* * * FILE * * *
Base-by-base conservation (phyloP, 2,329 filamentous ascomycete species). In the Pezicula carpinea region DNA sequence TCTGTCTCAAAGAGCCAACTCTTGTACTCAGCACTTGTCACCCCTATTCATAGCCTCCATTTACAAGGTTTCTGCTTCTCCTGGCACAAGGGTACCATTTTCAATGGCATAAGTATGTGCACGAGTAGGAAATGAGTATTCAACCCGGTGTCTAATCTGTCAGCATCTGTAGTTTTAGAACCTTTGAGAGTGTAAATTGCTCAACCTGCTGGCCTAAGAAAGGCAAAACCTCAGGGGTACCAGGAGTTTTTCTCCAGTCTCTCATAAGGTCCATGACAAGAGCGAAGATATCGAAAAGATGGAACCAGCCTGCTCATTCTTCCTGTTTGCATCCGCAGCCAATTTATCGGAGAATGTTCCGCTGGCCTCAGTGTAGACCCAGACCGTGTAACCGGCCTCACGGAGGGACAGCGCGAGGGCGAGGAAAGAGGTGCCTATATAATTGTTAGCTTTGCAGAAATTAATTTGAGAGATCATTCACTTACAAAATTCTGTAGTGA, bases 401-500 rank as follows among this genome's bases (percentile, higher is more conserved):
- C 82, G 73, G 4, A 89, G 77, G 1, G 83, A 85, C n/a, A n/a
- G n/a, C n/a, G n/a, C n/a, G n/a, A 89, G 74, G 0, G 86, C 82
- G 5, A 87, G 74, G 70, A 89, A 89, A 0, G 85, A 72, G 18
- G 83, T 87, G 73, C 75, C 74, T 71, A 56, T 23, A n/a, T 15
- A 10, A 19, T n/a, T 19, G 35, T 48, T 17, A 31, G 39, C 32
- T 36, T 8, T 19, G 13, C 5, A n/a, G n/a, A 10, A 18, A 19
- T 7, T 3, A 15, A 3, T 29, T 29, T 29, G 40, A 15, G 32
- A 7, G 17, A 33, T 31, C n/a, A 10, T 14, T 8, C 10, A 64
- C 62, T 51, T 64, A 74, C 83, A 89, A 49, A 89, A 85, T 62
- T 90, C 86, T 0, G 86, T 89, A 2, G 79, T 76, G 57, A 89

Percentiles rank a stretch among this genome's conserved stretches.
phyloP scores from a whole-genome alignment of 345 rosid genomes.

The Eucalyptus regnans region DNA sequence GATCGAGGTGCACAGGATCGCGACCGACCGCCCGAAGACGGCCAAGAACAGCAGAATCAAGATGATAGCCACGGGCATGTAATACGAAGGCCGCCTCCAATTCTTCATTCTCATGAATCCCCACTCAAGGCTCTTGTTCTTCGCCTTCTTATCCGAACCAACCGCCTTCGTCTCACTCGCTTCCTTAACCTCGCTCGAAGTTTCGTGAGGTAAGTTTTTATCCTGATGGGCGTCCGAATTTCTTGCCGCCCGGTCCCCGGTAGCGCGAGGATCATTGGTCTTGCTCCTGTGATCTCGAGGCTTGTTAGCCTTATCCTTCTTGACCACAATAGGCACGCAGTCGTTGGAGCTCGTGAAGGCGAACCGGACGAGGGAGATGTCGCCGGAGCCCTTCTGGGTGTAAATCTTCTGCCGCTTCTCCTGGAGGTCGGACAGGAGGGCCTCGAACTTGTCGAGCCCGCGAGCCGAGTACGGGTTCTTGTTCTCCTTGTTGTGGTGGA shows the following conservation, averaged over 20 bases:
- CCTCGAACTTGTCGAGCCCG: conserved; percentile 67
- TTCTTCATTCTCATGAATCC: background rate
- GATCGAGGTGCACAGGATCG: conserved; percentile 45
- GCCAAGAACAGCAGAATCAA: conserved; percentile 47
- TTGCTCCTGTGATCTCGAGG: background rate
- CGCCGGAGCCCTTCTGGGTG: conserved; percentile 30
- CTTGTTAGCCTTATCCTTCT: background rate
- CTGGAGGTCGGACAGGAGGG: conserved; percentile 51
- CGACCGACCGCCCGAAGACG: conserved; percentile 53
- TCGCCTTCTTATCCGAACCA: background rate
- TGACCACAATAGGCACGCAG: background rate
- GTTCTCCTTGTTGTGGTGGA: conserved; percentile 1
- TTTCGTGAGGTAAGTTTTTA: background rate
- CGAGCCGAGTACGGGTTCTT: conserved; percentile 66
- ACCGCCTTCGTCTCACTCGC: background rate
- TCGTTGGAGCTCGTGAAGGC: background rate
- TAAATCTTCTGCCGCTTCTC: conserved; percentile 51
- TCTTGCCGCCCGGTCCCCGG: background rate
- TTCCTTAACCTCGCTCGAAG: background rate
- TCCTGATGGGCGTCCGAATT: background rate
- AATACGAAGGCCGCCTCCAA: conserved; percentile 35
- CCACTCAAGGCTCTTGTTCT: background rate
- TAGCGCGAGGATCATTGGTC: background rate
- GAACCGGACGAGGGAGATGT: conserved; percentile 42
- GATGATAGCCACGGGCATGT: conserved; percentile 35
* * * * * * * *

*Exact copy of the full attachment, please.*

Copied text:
Base-by-base conservation (phyloP, 2,329 filamentous ascomycete species). In the Pezicula carpinea region DNA sequence TCTGTCTCAAAGAGCCAACTCTTGTACTCAGCACTTGTCACCCCTATTCATAGCCTCCATTTACAAGGTTTCTGCTTCTCCTGGCACAAGGGTACCATTTTCAATGGCATAAGTATGTGCACGAGTAGGAAATGAGTATTCAACCCGGTGTCTAATCTGTCAGCATCTGTAGTTTTAGAACCTTTGAGAGTGTAAATTGCTCAACCTGCTGGCCTAAGAAAGGCAAAACCTCAGGGGTACCAGGAGTTTTTCTCCAGTCTCTCATAAGGTCCATGACAAGAGCGAAGATATCGAAAAGATGGAACCAGCCTGCTCATTCTTCCTGTTTGCATCCGCAGCCAATTTATCGGAGAATGTTCCGCTGGCCTCAGTGTAGACCCAGACCGTGTAACCGGCCTCACGGAGGGACAGCGCGAGGGCGAGGAAAGAGGTGCCTATATAATTGTTAGCTTTGCAGAAATTAATTTGAGAGATCATTCACTTACAAAATTCTGTAGTGA, bases 401-500 rank as follows among this genome's bases (percentile, higher is more conserved):
- C 82, G 73, G 4, A 89, G 77, G 1, G 83, A 85, C n/a, A n/a
- G n/a, C n/a, G n/a, C n/a, G n/a, A 89, G 74, G 0, G 86, C 82
- G 5, A 87, G 74, G 70, A 89, A 89, A 0, G 85, A 72, G 18
- G 83, T 87, G 73, C 75, C 74, T 71, A 56, T 23, A n/a, T 15
- A 10, A 19, T n/a, T 19, G 35, T 48, T 17, A 31, G 39, C 32
- T 36, T 8, T 19, G 13, C 5, A n/a, G n/a, A 10, A 18, A 19
- T 7, T 3, A 15, A 3, T 29, T 29, T 29, G 40, A 15, G 32
- A 7, G 17, A 33, T 31, C n/a, A 10, T 14, T 8, C 10, A 64
- C 62, T 51, T 64, A 74, C 83, A 89, A 49, A 89, A 85, T 62
- T 90, C 86, T 0, G 86, T 89, A 2, G 79, T 76, G 57, A 89

Percentiles rank a stretch among this genome's conserved stretches.
phyloP scores from a whole-genome alignment of 345 rosid genomes.

The Eucalyptus regnans region DNA sequence GATCGAGGTGCACAGGATCGCGACCGACCGCCCGAAGACGGCCAAGAACAGCAGAATCAAGATGATAGCCACGGGCATGTAATACGAAGGCCGCCTCCAATTCTTCATTCTCATGAATCCCCACTCAAGGCTCTTGTTCTTCGCCTTCTTATCCGAACCAACCGCCTTCGTCTCACTCGCTTCCTTAACCTCGCTCGAAGTTTCGTGAGGTAAGTTTTTATCCTGATGGGCGTCCGAATTTCTTGCCGCCCGGTCCCCGGTAGCGCGAGGATCATTGGTCTTGCTCCTGTGATCTCGAGGCTTGTTAGCCTTATCCTTCTTGACCACAATAGGCACGCAGTCGTTGGAGCTCGTGAAGGCGAACCGGACGAGGGAGATGTCGCCGGAGCCCTTCTGGGTGTAAATCTTCTGCCGCTTCTCCTGGAGGTCGGACAGGAGGGCCTCGAACTTGTCGAGCCCGCGAGCCGAGTACGGGTTCTTGTTCTCCTTGTTGTGGTGGA shows the following conservation, averaged over 20 bases:
- CCTCGAACTTGTCGAGCCCG: conserved; percentile 67
- TTCTTCATTCTCATGAATCC: background rate
- GATCGAGGTGCACAGGATCG: conserved; percentile 45
- GCCAAGAACAGCAGAATCAA: conserved; percentile 47
- TTGCTCCTGTGATCTCGAGG: background rate
- CGCCGGAGCCCTTCTGGGTG: conserved; percentile 30
- CTTGTTAGCCTTATCCTTCT: background rate
- CTGGAGGTCGGACAGGAGGG: conserved; percentile 51
- CGACCGACCGCCCGAAGACG: conserved; percentile 53
- TCGCCTTCTTATCCGAACCA: background rate
- TGACCACAATAGGCACGCAG: background rate
- GTTCTCCTTGTTGTGGTGGA: conserved; percentile 1
- TTTCGTGAGGTAAGTTTTTA: background rate
- CGAGCCGAGTACGGGTTCTT: conserved; percentile 66
- ACCGCCTTCGTCTCACTCGC: background rate
- TCGTTGGAGCTCGTGAAGGC: background rate
- TAAATCTTCTGCCGCTTCTC: conserved; percentile 51
- TCTTGCCGCCCGGTCCCCGG: background rate
- TTCCTTAACCTCGCTCGAAG: background rate
- TCCTGATGGGCGTCCGAATT: background rate
- AATACGAAGGCCGCCTCCAA: conserved; percentile 35
- CCACTCAAGGCTCTTGTTCT: background rate
- TAGCGCGAGGATCATTGGTC: background rate
- GAACCGGACGAGGGAGATGT: conserved; percentile 42
- GATGATAGCCACGGGCATGT: conserved; percentile 35